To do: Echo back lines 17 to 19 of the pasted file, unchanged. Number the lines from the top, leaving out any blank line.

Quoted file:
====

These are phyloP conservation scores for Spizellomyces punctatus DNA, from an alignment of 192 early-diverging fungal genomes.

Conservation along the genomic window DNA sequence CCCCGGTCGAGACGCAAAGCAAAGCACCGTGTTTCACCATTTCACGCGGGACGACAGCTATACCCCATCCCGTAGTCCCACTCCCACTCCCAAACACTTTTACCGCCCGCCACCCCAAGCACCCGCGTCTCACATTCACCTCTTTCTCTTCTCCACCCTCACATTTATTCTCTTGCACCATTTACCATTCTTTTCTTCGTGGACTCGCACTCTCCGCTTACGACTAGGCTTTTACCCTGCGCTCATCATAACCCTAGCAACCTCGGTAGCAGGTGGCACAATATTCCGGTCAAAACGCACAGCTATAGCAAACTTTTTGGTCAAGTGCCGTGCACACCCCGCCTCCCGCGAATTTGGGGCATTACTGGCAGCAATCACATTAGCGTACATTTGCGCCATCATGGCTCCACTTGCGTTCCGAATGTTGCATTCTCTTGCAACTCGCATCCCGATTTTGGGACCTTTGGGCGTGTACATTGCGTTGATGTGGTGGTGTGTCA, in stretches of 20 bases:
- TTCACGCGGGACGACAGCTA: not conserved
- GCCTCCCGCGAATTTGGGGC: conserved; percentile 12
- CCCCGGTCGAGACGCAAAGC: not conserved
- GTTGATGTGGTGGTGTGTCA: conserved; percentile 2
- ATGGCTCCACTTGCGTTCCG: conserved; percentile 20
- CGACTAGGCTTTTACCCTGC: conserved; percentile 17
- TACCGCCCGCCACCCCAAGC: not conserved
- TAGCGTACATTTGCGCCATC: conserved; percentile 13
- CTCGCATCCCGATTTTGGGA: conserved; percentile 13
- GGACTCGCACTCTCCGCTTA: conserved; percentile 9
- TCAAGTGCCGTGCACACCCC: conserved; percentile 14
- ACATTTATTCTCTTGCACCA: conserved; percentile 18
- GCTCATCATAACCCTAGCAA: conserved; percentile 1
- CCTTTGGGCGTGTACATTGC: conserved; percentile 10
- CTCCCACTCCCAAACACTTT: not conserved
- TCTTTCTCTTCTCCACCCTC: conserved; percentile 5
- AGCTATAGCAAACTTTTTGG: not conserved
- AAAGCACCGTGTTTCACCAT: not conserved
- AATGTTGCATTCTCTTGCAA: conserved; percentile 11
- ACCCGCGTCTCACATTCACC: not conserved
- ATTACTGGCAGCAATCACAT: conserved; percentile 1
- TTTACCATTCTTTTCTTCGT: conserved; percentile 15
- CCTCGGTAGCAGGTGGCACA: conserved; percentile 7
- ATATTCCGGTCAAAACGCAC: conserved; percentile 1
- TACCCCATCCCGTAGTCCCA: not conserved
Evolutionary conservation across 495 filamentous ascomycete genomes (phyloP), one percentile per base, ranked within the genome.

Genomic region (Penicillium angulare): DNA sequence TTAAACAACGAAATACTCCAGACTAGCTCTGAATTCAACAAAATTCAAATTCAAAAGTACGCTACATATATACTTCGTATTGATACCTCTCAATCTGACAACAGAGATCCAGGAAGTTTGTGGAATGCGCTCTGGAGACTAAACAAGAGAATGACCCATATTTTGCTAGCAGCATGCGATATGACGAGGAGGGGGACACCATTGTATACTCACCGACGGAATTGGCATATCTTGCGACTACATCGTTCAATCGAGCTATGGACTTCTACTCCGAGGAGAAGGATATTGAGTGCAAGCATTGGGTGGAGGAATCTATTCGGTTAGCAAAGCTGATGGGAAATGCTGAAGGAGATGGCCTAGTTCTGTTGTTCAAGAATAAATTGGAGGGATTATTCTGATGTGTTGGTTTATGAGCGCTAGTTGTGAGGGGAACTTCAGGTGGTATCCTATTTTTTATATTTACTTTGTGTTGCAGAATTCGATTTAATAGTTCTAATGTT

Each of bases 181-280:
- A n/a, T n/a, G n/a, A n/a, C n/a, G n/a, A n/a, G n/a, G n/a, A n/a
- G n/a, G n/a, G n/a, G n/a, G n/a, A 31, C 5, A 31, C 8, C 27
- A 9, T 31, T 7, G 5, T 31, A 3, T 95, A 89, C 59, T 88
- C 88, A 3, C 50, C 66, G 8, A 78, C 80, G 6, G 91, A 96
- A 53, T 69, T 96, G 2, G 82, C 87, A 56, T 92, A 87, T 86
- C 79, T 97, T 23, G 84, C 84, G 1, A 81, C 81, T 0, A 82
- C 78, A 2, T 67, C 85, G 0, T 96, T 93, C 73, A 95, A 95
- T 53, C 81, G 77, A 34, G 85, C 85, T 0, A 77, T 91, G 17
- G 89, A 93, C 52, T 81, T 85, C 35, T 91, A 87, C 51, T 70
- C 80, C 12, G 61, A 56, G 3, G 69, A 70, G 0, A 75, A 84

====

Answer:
- CTCCCACTCCCAAACACTTT: not conserved
- TCTTTCTCTTCTCCACCCTC: conserved; percentile 5
- AGCTATAGCAAACTTTTTGG: not conserved